In view of (??), parts (??) and (??) are easy to check in the split case A =
EndF (V ), hence they hold in the general case also. Indeed, for any splitting ¬eld L
of A the Goldman element g in A —F A is also the Goldman element in AL —L AL
since the sandwich map and the reduced trace map commute with scalar extensions.
Since AL is split we have g 2 = 1 in AL —L AL , and g · (a — b) = (b — a) · g for all a,
b ∈ AL , hence also for all a, b ∈ A.

Consider the left and right ideals in A —F A generated by 1 ’ g:
J = (A —F A) · (1 ’ g), Jr = (1 ’ g) · (A —F A).
Let
»2 A = EndA—A (J ), s2 A = EndA—A (Jr ).
0


If deg A = 1, then A = F and g = 1, hence J = Jr = {0} and »2 A = {0},
s2 A = F . If deg A > 1, Proposition (??) shows that the algebras »2 A and s2 A are
Brauer-equivalent to A —F A.
(3.7) Proposition. If deg A = n > 1,
n(n’1) n(n+1)
rdim J = rdim Jr = deg »2 A = deg s2 A = .
and
2 2

For any vector space V of dimension n > 1, there are canonical isomorphisms
2
»2 EndF (V ) = EndF ( s2 EndF (V ) = EndF (S 2 V ),
V) and
2
V and S 2 V are the exterior and symmetric squares of V , respectively.
where
Proof : Since the reduced dimension of a module and the degree of a central simple
algebra are invariant under scalar extension, we may assume that A is split. Let
A = EndF (V ) and identify A —F A with EndF (V — V ). Then
J = HomF V — V / ker(Id ’ g), V — V and Jr = HomF V — V, im(Id ’ g) ,
and, by (??),
»2 A = EndF V — V / ker(Id ’ g) and s2 A = EndF V — V / im(Id ’ g) .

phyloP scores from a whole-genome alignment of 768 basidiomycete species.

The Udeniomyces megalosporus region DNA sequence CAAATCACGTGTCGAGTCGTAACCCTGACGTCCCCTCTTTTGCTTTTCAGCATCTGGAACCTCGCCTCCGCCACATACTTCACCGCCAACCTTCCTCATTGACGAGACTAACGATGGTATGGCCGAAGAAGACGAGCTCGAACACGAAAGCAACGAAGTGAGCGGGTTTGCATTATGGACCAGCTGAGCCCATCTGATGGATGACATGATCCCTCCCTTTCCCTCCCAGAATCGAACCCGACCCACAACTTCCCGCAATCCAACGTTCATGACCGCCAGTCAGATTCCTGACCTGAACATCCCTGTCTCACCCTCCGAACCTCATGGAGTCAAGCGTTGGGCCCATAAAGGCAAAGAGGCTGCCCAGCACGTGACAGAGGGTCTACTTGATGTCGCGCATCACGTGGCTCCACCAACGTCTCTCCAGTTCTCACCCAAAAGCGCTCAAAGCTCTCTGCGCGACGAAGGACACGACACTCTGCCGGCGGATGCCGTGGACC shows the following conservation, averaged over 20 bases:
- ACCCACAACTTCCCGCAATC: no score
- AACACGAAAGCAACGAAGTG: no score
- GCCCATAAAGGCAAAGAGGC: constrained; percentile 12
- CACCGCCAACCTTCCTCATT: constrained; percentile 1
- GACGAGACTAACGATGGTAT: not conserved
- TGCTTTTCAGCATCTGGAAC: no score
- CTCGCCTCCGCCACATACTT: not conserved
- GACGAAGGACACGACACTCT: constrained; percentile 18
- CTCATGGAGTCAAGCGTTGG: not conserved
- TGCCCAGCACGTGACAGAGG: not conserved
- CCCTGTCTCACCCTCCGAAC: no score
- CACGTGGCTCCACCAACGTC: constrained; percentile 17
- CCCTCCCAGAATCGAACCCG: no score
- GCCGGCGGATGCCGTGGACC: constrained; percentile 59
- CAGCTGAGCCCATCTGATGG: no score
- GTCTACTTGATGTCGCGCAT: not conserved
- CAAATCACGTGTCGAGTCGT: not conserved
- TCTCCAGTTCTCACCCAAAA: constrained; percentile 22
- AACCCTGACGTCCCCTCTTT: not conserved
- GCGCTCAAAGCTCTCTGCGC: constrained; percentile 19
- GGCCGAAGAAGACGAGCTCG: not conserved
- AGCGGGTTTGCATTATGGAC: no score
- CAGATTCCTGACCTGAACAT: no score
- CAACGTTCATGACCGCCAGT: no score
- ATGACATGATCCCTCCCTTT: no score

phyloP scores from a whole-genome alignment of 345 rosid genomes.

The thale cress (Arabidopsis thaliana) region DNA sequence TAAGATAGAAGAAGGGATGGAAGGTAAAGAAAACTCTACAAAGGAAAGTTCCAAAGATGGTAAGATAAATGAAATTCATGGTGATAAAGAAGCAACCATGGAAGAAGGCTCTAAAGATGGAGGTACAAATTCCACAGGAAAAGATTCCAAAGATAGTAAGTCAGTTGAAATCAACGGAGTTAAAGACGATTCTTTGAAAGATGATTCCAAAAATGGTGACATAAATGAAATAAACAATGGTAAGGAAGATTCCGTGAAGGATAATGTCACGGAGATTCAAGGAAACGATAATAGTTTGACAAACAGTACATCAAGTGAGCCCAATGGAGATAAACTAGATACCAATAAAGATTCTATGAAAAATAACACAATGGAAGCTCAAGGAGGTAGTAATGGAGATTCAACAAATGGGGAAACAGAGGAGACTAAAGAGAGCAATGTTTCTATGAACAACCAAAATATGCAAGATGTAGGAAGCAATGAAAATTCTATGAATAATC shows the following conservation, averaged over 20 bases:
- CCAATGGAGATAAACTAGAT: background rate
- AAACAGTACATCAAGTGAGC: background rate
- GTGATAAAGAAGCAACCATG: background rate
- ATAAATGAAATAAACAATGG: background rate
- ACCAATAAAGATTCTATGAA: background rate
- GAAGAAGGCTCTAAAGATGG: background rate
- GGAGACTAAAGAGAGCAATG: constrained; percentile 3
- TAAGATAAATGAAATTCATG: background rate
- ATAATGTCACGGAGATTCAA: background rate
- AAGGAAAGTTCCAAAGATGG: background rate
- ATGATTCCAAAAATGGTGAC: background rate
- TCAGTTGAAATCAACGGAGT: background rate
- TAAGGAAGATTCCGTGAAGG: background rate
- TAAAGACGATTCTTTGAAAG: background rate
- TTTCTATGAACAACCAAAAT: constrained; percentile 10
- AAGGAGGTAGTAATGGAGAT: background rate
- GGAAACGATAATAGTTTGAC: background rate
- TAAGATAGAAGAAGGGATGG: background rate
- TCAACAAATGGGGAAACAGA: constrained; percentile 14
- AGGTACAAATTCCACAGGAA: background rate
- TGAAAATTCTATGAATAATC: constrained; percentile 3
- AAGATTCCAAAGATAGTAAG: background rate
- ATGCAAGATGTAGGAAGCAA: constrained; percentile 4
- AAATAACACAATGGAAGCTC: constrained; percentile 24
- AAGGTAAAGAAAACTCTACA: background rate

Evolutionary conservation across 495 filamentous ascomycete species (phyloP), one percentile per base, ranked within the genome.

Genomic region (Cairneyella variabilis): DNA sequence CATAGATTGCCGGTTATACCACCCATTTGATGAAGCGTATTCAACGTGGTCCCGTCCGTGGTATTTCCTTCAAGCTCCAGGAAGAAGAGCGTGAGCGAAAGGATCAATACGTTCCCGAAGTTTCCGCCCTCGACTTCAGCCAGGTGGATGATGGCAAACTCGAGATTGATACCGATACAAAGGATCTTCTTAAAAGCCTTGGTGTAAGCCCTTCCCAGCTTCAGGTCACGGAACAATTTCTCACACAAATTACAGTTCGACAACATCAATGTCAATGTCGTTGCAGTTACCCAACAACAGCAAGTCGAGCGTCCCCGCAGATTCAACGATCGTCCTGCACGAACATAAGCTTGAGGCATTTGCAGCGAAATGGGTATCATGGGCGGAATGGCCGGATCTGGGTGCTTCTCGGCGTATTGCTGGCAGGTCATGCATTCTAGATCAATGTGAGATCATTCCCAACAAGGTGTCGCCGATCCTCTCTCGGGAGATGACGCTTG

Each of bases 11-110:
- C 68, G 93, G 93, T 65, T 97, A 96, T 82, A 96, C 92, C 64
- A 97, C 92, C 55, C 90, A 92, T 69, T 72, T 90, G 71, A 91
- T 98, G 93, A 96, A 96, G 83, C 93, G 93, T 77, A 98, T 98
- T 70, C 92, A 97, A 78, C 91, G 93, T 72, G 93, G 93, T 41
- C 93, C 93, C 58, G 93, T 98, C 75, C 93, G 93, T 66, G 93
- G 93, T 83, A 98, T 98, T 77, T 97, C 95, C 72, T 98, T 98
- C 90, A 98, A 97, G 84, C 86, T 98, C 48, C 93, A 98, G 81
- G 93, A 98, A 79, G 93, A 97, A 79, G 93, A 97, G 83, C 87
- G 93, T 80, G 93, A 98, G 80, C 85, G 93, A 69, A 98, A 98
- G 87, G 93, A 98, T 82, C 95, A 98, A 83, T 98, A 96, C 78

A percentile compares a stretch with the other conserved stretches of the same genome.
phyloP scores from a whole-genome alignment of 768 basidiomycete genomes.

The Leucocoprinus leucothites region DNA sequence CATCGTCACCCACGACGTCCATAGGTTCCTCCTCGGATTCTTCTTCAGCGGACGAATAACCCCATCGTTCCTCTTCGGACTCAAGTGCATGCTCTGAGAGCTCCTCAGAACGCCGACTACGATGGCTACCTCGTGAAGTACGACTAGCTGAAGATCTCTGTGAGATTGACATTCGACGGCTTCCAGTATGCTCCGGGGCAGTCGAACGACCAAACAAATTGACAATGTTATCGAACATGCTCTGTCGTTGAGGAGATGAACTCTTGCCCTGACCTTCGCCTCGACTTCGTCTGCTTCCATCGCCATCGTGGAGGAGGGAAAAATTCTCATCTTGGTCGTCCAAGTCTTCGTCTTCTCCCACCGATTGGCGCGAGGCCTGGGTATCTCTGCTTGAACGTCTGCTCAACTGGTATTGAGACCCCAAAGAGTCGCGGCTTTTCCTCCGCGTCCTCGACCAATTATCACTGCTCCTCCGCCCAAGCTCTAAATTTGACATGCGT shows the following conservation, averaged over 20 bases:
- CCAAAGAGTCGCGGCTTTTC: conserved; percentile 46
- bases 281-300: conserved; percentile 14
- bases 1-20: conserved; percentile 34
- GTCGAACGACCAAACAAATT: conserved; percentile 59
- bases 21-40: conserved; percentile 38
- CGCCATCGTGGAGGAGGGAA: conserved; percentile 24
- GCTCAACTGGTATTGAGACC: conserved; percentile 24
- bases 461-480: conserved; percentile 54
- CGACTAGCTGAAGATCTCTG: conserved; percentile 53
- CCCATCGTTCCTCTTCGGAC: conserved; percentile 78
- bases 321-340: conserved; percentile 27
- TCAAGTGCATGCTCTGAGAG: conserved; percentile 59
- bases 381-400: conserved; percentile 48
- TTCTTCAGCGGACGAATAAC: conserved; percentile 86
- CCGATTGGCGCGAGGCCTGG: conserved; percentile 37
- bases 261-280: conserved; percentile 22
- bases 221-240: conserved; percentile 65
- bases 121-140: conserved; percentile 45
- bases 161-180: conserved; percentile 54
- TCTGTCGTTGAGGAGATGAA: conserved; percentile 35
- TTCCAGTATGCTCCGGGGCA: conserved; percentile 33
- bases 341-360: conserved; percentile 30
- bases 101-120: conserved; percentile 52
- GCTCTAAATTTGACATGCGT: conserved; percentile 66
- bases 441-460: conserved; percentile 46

Since g(v1 — v2 ) = v2 — v1 for v1 , v2 ∈ V , there are canonical isomorphisms
2 ∼ ∼
V ’ V — V / ker(Id ’ g) and S 2 V ’ V — V / im(Id ’ g)
’ ’
34 I. INVOLUTIONS AND HERMITIAN FORMS


which map v1 § v2 to v1 — v2 + ker(Id ’ g) and v1 · v2 to v1 — v2 + im(Id ’ g)
respectively, for v1 , v2 ∈ V . Therefore, »2 A = EndF ( 2 V ), s2 A = EndF (S 2 V )
and
2
rdim Jr = rdim J = dim V — V / ker(Id ’ g) = dim V.


Involutions of the ¬rst kind and one-sided ideals. For every F -linear
anti-automorphism σ on a central simple algebra A, we de¬ne a map
σ : A —F A ’ A
by
σ (a — b) = σ(a)b for a, b ∈ A.
This map is a homomorphism of right A —F A-modules, if A is endowed with the
right A —F A-module structure of Proposition (??). The kernel ker σ is therefore
a right ideal in A —F A which we write Iσ :
Iσ = ker σ .
Since σ is surjective, we have
dimF Iσ = dimF (A —F A) ’ dimF A.
On the other hand, σ (1 — a) = a for a ∈ A, hence Iσ © (1 — A) = {0}. Therefore,
A —F A = Iσ • (1 — A).
As above, we denote by g the Goldman element in A —F A and by J and Jr the
left and right ideals in A —F A generated by 1 ’ g.
(3.8) Theorem. The map σ ’ Iσ de¬nes a one-to-one correspondence between
the F -linear anti-automorphisms of A and the right ideals I of A —F A such that
A —F A = I • (1 — A). Under this correspondence, involutions of symplectic type
correspond to ideals containing J 0 and involutions of orthogonal type to ideals con-
taining Jr but not J 0 . In the split case A = EndF (V ), the ideal corresponding to the
adjoint anti-automorphism σb with respect to a nonsingular bilinear form b on V is
HomF V — V, ker(b —¦ g) where b is considered as a linear map b : V — V ’ F . (If
b is symmetric or skew-symmetric, then ker(b —¦ g) = ker b.)
Proof : To every right ideal I ‚ A —F A such that A —F A = I • (1 — A), we
associate the map σI : A ’ A de¬ned by projection of A — 1 onto 1 — A parallel
to I; for a ∈ A, we de¬ne σI (a) as the unique element in A such that
a — 1 ’ 1 — σI (a) ∈ I.
This map is clearly F -linear. Moreover, for a, b ∈ A we have

ab — 1 ’ 1 — σI (b)σI (a) = a — 1 ’ 1 — σI (a) · b — 1
+ b — 1 ’ 1 — σI (b) · 1 — σI (a) ∈ I,
hence σI (ab) = σI (b)σI (a), which proves that σI is an anti-automorphism.
For every anti-automorphism σ of A, the de¬nition of Iσ shows that